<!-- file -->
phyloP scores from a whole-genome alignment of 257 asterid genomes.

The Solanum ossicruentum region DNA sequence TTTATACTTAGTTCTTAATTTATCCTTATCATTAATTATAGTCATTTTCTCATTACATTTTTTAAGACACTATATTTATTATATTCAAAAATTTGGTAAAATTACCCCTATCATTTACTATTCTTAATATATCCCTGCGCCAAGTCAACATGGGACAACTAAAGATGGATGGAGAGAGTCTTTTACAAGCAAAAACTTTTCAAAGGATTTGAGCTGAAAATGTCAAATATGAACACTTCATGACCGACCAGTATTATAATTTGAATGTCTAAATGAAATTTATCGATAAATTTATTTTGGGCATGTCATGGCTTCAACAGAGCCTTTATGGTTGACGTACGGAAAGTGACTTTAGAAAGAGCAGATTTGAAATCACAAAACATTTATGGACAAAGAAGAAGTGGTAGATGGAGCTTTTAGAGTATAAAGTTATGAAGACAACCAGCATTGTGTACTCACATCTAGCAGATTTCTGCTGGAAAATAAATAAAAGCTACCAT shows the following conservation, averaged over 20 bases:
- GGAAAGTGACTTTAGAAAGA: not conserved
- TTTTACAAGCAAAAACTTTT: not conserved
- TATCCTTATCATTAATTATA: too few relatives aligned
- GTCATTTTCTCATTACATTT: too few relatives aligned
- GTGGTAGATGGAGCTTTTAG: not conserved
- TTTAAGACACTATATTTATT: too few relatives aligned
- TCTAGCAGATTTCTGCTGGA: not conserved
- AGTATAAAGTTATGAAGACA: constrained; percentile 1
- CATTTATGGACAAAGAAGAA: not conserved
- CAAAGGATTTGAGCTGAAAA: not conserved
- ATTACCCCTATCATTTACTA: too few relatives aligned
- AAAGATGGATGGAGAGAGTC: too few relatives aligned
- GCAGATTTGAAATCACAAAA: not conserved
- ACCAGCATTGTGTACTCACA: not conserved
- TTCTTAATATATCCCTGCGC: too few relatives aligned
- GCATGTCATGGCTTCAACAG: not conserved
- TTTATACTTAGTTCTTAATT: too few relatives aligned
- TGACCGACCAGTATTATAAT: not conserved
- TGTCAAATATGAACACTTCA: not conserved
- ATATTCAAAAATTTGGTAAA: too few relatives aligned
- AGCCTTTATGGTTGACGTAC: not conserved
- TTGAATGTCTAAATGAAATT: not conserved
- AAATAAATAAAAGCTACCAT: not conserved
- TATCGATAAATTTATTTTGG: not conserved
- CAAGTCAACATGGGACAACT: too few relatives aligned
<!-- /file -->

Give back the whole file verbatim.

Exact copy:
phyloP scores from a whole-genome alignment of 257 asterid genomes.

The Solanum ossicruentum region DNA sequence TTTATACTTAGTTCTTAATTTATCCTTATCATTAATTATAGTCATTTTCTCATTACATTTTTTAAGACACTATATTTATTATATTCAAAAATTTGGTAAAATTACCCCTATCATTTACTATTCTTAATATATCCCTGCGCCAAGTCAACATGGGACAACTAAAGATGGATGGAGAGAGTCTTTTACAAGCAAAAACTTTTCAAAGGATTTGAGCTGAAAATGTCAAATATGAACACTTCATGACCGACCAGTATTATAATTTGAATGTCTAAATGAAATTTATCGATAAATTTATTTTGGGCATGTCATGGCTTCAACAGAGCCTTTATGGTTGACGTACGGAAAGTGACTTTAGAAAGAGCAGATTTGAAATCACAAAACATTTATGGACAAAGAAGAAGTGGTAGATGGAGCTTTTAGAGTATAAAGTTATGAAGACAACCAGCATTGTGTACTCACATCTAGCAGATTTCTGCTGGAAAATAAATAAAAGCTACCAT shows the following conservation, averaged over 20 bases:
- GGAAAGTGACTTTAGAAAGA: not conserved
- TTTTACAAGCAAAAACTTTT: not conserved
- TATCCTTATCATTAATTATA: too few relatives aligned
- GTCATTTTCTCATTACATTT: too few relatives aligned
- GTGGTAGATGGAGCTTTTAG: not conserved
- TTTAAGACACTATATTTATT: too few relatives aligned
- TCTAGCAGATTTCTGCTGGA: not conserved
- AGTATAAAGTTATGAAGACA: constrained; percentile 1
- CATTTATGGACAAAGAAGAA: not conserved
- CAAAGGATTTGAGCTGAAAA: not conserved
- ATTACCCCTATCATTTACTA: too few relatives aligned
- AAAGATGGATGGAGAGAGTC: too few relatives aligned
- GCAGATTTGAAATCACAAAA: not conserved
- ACCAGCATTGTGTACTCACA: not conserved
- TTCTTAATATATCCCTGCGC: too few relatives aligned
- GCATGTCATGGCTTCAACAG: not conserved
- TTTATACTTAGTTCTTAATT: too few relatives aligned
- TGACCGACCAGTATTATAAT: not conserved
- TGTCAAATATGAACACTTCA: not conserved
- ATATTCAAAAATTTGGTAAA: too few relatives aligned
- AGCCTTTATGGTTGACGTAC: not conserved
- TTGAATGTCTAAATGAAATT: not conserved
- AAATAAATAAAAGCTACCAT: not conserved
- TATCGATAAATTTATTTTGG: not conserved
- CAAGTCAACATGGGACAACT: too few relatives aligned